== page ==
Born in the city of Osijek in north eastern Croatia in 1991, Fr Luka Poljak’s arrival into the world was unforgettable for many reasons.
“I would say that my birth started with a bang,” he quipped, explaining that it coincided with the start of the Yugoslav wars.
“I was born in a hospital basement under heavy bombardment and at one point me and my mum were refugees in the capital city because my hometown was completely surrounded and under heavy siege.”
Fortunately, his father, who stayed to defend the city, was unharmed and four years later while the heartache of war lingered, the family joyously welcomed another son.
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Fr Luka, 32, said it had sparked an interest in history and the folk traditions of Croatia and Serbia, leading him to take up folk dancing, collect antiques and undertake academic research.
Following his ordination as a priest in 2019 he was delighted to spend some time as an assistant in the archives office in the diocese of Subotica, Serbia, taking on the task of digitising the old photographs and documents.
“That helped me nourish my thirst for history and get to know my diocese,” he said.
“I really love history and collecting antiques…at home my mother calls me the house hamster because I am always dragging antiques into the house – furniture, books, artwork.”
Describing his as a “traditional” Catholic upbringing in Croatia,
Fr Luka said he first felt called to the priesthood at the age of seven when he became an altar server.
“I had really good priests when I was a kid and they were great role models,” he said.
“Over the years I’ve encountered priests who would make you fall in love with the vocation.”
Attending a high school run by the Jesuits also helped form his faith and again he was influenced by them when he studied at their faculty of Philosophy and Religious Studies at the University of Zagreb.
Eventually, however, he realised that being an Order priest wasn’t for him and joined the diocesan formation program, being ordained a priest on May 25 2019.
Adept in many languages, Fr Luka was duly appointed to serve as a parish priest in the Subotica diocese on the Serbian border with Hungary and Croatia.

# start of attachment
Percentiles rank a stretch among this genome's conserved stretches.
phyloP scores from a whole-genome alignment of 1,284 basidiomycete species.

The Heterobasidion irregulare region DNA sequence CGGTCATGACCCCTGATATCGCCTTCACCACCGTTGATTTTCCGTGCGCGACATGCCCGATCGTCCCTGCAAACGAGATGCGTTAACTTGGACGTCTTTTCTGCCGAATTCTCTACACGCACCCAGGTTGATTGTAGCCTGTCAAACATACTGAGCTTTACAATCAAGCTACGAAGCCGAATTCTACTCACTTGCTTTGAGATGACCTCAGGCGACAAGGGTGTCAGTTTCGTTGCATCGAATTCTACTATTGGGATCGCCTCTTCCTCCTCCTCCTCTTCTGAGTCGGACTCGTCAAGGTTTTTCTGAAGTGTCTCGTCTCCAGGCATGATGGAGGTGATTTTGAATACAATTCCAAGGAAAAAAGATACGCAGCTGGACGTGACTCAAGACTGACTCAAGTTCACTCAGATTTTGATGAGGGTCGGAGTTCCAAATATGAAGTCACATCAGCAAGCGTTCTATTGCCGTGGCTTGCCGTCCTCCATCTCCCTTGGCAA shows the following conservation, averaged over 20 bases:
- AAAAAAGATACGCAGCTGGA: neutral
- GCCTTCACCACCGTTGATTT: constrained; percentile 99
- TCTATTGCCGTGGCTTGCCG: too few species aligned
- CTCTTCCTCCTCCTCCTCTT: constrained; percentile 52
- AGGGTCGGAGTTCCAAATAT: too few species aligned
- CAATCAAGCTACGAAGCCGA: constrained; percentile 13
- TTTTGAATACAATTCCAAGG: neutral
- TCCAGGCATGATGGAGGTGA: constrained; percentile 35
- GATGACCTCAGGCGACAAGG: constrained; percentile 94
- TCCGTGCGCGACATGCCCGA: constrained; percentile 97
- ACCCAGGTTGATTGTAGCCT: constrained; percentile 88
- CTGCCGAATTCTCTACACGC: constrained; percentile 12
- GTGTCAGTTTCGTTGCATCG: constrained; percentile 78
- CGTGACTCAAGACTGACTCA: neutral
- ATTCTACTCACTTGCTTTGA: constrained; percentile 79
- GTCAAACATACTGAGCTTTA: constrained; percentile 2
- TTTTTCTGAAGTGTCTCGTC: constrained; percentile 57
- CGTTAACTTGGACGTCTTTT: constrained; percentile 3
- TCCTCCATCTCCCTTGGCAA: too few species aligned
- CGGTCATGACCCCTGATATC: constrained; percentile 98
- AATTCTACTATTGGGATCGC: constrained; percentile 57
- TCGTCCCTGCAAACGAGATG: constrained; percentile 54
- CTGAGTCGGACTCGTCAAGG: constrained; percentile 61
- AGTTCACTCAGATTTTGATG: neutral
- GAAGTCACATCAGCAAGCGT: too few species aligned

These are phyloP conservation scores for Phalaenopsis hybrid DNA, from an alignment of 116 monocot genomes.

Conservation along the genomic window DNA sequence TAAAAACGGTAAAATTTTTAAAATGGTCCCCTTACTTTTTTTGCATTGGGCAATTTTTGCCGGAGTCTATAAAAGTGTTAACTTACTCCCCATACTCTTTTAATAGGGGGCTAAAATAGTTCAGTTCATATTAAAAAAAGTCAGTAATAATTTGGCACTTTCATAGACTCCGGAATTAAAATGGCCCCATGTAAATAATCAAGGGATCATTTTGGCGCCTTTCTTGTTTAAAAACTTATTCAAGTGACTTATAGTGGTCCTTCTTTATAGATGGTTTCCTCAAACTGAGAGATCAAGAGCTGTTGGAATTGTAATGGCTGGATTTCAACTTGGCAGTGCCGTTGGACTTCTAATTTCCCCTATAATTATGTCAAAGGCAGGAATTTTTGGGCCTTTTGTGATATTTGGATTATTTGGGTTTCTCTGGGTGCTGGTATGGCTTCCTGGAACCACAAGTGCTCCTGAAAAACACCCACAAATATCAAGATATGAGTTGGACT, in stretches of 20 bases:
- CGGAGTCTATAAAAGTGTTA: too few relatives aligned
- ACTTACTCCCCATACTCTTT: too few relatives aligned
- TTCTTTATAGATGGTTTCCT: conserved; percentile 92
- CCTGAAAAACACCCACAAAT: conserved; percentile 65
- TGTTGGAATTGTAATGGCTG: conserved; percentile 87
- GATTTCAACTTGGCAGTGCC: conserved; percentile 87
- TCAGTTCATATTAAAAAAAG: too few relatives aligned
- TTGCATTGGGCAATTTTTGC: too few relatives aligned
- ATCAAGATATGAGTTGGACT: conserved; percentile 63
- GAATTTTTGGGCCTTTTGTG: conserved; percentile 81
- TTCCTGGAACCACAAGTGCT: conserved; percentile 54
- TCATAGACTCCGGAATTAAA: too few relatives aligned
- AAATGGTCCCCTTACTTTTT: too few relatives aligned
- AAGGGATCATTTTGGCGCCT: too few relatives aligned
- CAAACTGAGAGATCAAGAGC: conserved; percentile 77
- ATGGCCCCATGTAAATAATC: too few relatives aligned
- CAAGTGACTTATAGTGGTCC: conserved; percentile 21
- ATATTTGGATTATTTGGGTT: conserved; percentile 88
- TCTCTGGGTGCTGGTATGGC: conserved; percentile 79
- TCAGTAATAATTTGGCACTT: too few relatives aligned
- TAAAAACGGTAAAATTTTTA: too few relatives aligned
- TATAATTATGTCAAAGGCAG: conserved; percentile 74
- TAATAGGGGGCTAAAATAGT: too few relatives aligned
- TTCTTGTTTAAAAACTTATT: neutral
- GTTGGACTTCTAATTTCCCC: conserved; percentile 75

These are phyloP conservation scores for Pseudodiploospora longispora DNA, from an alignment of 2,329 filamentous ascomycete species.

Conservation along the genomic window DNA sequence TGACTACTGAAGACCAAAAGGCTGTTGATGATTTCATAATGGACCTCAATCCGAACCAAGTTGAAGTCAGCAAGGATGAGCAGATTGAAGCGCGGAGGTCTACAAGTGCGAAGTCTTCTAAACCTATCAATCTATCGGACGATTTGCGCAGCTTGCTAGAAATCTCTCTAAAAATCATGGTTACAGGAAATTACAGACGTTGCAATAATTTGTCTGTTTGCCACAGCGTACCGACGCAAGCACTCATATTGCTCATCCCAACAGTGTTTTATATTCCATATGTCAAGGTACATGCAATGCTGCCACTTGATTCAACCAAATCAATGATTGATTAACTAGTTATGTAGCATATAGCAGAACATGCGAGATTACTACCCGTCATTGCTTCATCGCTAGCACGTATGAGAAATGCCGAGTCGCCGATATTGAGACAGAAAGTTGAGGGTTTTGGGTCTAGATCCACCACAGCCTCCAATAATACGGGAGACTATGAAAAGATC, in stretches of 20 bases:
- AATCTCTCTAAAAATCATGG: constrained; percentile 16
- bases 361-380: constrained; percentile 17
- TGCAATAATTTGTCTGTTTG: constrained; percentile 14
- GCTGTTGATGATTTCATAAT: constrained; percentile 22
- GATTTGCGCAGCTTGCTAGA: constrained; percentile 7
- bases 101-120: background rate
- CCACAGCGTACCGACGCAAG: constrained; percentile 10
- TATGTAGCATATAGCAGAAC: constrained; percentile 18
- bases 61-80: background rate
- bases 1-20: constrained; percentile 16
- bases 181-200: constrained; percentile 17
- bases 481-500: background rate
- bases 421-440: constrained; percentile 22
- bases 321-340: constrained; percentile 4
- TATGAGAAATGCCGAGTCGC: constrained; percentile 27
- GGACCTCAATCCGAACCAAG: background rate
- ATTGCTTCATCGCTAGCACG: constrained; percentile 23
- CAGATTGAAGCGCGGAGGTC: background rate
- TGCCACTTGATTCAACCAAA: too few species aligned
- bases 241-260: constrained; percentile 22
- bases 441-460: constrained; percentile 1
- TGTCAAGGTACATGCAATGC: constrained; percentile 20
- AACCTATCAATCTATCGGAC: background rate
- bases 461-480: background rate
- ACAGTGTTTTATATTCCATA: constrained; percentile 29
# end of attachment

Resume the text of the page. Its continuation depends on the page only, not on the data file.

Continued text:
“What attracted me to the diocese was its multiculturalism and it is very diverse,” he said. “Almost all parishes are multilingual which meant it was an opportunity for me to speak Hungarian as well as Croatian.”
Adding to his impressive list of languages, Fr Luka also speaks German, English, Italian and French, as well as some Finnish and Swedish thanks to his time spent as an exchange student in Finland.
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“I’m not perfectly fluent in all of those languages and it depends on the environment that I am surrounded by as to how easy it is to converse,” he explained.
“I like to say that God gave me the talent for languages but my parents recognised it and always pushed me towards expanding on those talents.”
As part of his vocation, Fr Luka has written columns for the Zvonik diocesan magazine and hosted a religious radio show. He is currently putting the finishing touches on a book for religious education that will be used in schools in Serbia. While waiting for his visa for his move to Australia, he also spent time in Paris as part of Croatian Catholic Mission.
Arriving in Adelaide in October, the outgoing priest said he was overwhelmed to receive a “beautiful warm welcome” at the airport from members of the local Croatian Catholic community – some dressed in national costume – and representatives from the Archdiocese.
Now, along with Sr Slavica Turcic and Sr Lily Muzic from the Adorers of the Blood of Christ congregation, Fr Luka begins the task of bringing together the local Catholic Croatian community.
“There is much work to do,” he said. “One of the main goals initially will be to get the community back together as they haven’t had a priest for several years so we need to find out what the current status is.”
He also hopes that between his priestly commitments he will find time to visit some of Adelaide’s historic sites and buildings, as well as keeping fit with daily visits to the nearby gym.